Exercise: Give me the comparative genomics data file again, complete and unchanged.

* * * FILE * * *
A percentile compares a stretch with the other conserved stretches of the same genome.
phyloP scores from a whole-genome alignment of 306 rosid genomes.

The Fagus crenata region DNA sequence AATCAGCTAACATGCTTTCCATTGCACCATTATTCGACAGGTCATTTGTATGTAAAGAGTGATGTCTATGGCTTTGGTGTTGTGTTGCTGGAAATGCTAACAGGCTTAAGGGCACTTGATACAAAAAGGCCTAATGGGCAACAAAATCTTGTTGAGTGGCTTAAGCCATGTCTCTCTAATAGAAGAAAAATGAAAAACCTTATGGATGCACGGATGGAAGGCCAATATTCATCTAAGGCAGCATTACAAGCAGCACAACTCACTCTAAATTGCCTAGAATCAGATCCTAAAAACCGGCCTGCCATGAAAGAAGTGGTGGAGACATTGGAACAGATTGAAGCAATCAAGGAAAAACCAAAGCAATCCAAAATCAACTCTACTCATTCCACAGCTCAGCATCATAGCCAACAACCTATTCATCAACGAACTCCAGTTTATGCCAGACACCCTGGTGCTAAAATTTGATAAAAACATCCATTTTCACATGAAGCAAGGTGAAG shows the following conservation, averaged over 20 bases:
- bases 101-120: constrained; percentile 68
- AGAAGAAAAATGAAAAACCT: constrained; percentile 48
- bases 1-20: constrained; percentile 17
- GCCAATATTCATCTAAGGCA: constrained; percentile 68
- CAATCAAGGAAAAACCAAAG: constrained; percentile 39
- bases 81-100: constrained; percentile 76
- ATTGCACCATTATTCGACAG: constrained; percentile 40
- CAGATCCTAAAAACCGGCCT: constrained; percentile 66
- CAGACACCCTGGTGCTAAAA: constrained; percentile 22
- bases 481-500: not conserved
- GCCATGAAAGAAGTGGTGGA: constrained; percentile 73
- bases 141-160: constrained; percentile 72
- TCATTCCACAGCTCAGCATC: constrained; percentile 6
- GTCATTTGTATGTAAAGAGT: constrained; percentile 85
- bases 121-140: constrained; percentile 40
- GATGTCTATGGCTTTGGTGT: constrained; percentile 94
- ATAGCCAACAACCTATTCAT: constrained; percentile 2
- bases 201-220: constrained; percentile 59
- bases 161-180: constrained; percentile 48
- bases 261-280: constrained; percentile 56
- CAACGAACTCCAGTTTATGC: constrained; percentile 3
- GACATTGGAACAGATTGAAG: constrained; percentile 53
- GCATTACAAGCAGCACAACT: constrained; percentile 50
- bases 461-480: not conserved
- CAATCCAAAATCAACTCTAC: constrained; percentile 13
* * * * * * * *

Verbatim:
A percentile compares a stretch with the other conserved stretches of the same genome.
phyloP scores from a whole-genome alignment of 306 rosid genomes.

The Fagus crenata region DNA sequence AATCAGCTAACATGCTTTCCATTGCACCATTATTCGACAGGTCATTTGTATGTAAAGAGTGATGTCTATGGCTTTGGTGTTGTGTTGCTGGAAATGCTAACAGGCTTAAGGGCACTTGATACAAAAAGGCCTAATGGGCAACAAAATCTTGTTGAGTGGCTTAAGCCATGTCTCTCTAATAGAAGAAAAATGAAAAACCTTATGGATGCACGGATGGAAGGCCAATATTCATCTAAGGCAGCATTACAAGCAGCACAACTCACTCTAAATTGCCTAGAATCAGATCCTAAAAACCGGCCTGCCATGAAAGAAGTGGTGGAGACATTGGAACAGATTGAAGCAATCAAGGAAAAACCAAAGCAATCCAAAATCAACTCTACTCATTCCACAGCTCAGCATCATAGCCAACAACCTATTCATCAACGAACTCCAGTTTATGCCAGACACCCTGGTGCTAAAATTTGATAAAAACATCCATTTTCACATGAAGCAAGGTGAAG shows the following conservation, averaged over 20 bases:
- bases 101-120: constrained; percentile 68
- AGAAGAAAAATGAAAAACCT: constrained; percentile 48
- bases 1-20: constrained; percentile 17
- GCCAATATTCATCTAAGGCA: constrained; percentile 68
- CAATCAAGGAAAAACCAAAG: constrained; percentile 39
- bases 81-100: constrained; percentile 76
- ATTGCACCATTATTCGACAG: constrained; percentile 40
- CAGATCCTAAAAACCGGCCT: constrained; percentile 66
- CAGACACCCTGGTGCTAAAA: constrained; percentile 22
- bases 481-500: not conserved
- GCCATGAAAGAAGTGGTGGA: constrained; percentile 73
- bases 141-160: constrained; percentile 72
- TCATTCCACAGCTCAGCATC: constrained; percentile 6
- GTCATTTGTATGTAAAGAGT: constrained; percentile 85
- bases 121-140: constrained; percentile 40
- GATGTCTATGGCTTTGGTGT: constrained; percentile 94
- ATAGCCAACAACCTATTCAT: constrained; percentile 2
- bases 201-220: constrained; percentile 59
- bases 161-180: constrained; percentile 48
- bases 261-280: constrained; percentile 56
- CAACGAACTCCAGTTTATGC: constrained; percentile 3
- GACATTGGAACAGATTGAAG: constrained; percentile 53
- GCATTACAAGCAGCACAACT: constrained; percentile 50
- bases 461-480: not conserved
- CAATCCAAAATCAACTCTAC: constrained; percentile 13